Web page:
Even just preparing, you know, not all hosts are, are, are good at maybe directing or navigating a conversation. They may have a list of questions that they have typed up in advance and really definitely want to follow the flow of those line of questions, even if it doesn’t seem to be a natural flow from the conversation.
So helping it out a little bit like, you know, maybe you’re on a topic that’s really it’s interesting. You seem to be having some good connection around and then all of a sudden you get like pulled over into something else that you weren’t quite ready for yet. It’s okay to, like, gently bring somebody back, know, like, hey, just like one more thing to add there before we move on to that.
Like, this is also a really important aspect. So just, just being able to kind of massage and navigate the conversation a little bit so that it’s just a pleasant flow. You’re really good at the flow of the conversation, by the way.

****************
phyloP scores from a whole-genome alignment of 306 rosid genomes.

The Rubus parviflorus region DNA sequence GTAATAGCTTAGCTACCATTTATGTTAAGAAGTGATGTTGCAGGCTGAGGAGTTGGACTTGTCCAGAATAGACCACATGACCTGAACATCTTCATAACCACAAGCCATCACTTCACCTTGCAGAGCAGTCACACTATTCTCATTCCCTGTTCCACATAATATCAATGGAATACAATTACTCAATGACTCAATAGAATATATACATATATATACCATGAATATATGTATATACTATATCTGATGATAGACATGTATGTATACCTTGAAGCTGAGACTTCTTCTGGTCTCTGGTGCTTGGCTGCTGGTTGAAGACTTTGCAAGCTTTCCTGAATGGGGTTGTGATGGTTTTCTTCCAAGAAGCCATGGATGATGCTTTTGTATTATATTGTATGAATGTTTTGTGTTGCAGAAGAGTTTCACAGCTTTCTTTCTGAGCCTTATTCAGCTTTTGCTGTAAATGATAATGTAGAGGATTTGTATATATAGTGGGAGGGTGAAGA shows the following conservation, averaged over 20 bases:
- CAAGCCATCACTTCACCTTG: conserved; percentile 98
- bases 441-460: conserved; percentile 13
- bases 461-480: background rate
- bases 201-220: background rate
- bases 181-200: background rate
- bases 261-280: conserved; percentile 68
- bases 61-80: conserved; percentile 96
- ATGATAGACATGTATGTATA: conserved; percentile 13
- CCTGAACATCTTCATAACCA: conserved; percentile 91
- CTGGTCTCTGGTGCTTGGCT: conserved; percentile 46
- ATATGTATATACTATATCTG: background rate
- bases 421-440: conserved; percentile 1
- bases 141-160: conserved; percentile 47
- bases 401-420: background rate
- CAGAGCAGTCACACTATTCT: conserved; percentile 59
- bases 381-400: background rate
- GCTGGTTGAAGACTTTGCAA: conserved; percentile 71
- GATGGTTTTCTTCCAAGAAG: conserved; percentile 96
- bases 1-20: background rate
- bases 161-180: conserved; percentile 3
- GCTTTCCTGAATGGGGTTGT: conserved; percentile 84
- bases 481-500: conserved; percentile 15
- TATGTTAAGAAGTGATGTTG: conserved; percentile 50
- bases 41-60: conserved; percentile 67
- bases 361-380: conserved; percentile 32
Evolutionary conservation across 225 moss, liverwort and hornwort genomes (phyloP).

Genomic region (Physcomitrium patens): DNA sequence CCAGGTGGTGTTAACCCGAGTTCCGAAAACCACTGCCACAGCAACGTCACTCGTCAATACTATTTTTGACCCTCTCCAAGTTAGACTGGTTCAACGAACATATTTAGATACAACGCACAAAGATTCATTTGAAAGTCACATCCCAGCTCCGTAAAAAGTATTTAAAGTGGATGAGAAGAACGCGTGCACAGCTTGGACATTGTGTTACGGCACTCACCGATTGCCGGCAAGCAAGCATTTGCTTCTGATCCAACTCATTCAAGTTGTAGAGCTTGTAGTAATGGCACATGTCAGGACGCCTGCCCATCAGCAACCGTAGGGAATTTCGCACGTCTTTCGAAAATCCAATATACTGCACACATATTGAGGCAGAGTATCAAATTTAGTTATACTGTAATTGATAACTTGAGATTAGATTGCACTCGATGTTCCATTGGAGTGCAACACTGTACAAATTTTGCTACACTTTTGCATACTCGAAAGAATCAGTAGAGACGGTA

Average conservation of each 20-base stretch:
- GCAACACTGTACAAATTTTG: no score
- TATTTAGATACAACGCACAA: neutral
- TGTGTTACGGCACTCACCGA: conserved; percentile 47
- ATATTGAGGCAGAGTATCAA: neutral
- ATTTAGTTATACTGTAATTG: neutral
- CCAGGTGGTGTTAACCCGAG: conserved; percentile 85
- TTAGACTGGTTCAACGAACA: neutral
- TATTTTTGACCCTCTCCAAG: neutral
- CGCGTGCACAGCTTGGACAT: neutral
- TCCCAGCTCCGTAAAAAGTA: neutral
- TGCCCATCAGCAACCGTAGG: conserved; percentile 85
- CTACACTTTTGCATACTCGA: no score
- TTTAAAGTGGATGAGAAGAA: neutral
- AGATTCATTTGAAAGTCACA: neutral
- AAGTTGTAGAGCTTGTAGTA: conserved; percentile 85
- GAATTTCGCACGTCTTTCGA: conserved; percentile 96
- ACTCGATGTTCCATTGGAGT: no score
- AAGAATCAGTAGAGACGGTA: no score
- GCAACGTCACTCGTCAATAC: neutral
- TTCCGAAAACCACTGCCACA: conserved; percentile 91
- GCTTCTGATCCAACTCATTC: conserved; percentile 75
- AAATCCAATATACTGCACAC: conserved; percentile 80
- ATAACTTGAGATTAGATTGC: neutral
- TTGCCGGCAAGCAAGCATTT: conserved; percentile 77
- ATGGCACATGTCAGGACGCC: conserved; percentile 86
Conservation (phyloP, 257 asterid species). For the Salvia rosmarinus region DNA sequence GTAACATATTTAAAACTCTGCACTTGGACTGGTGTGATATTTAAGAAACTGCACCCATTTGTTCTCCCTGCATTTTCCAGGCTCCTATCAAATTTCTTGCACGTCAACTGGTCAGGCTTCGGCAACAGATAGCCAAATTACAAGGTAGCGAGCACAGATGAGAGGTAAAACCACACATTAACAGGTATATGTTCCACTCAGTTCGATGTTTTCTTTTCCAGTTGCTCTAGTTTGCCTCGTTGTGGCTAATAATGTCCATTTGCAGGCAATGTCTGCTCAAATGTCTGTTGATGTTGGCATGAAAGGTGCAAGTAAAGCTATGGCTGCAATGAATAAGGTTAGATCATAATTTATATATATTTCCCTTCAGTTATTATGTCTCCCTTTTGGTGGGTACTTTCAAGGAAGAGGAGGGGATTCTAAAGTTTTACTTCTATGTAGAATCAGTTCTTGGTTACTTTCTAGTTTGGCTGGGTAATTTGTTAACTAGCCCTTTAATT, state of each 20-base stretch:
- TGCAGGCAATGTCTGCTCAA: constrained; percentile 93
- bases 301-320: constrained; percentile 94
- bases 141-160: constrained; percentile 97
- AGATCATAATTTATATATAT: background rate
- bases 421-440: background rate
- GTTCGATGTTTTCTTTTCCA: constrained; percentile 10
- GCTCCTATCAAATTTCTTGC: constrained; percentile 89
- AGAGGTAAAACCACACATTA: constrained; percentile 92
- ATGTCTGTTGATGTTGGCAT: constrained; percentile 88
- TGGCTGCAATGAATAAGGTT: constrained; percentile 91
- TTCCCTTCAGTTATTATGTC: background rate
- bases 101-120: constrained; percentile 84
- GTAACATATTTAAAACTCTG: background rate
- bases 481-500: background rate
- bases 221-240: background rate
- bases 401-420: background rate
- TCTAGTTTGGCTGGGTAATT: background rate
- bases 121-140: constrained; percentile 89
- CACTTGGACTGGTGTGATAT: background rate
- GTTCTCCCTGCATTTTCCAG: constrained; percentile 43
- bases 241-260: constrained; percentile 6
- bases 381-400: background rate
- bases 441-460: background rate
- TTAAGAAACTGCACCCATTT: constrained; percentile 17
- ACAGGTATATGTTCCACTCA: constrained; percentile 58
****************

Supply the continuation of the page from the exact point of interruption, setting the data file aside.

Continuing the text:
Johanna Buchweitz:
Thank you. I just I like having conversations and I’m always very interested by what people have to say. So truth be told, anyone who’s listening I originally had questions always, but I’m like, Oh, you know, when people ask them and I pretty much like ten out of ten times as like 2 to 3 of the questions I’m prepared. I was never actually ask them because like the conversations are so interesting and I always love like what people have to say. Like everything you’re saying is so interesting that I always like want to learn more because for me, I also – my learning styles are asking questions. So it’s very easy because I also learn so much from these conversations too, which I think, you know, at least as a host, pretty cool and as a guest to like I always learn from other people when I’m a guest on someone’s podcast. So I think it’s always very fun learning opportunities, which is pretty cool.

Brandy Whalen:
Yeah, there are so many happy byproducts to podcasting. I mean, being able to learn from other people, also networking. You know.
You’re like, we’re going to have a conversation for an hour. Like we’ve connected. We’re likely going to connect again in the future. Like these are these are relationships that you’re building just through conversation.

Johanna Buchweitz: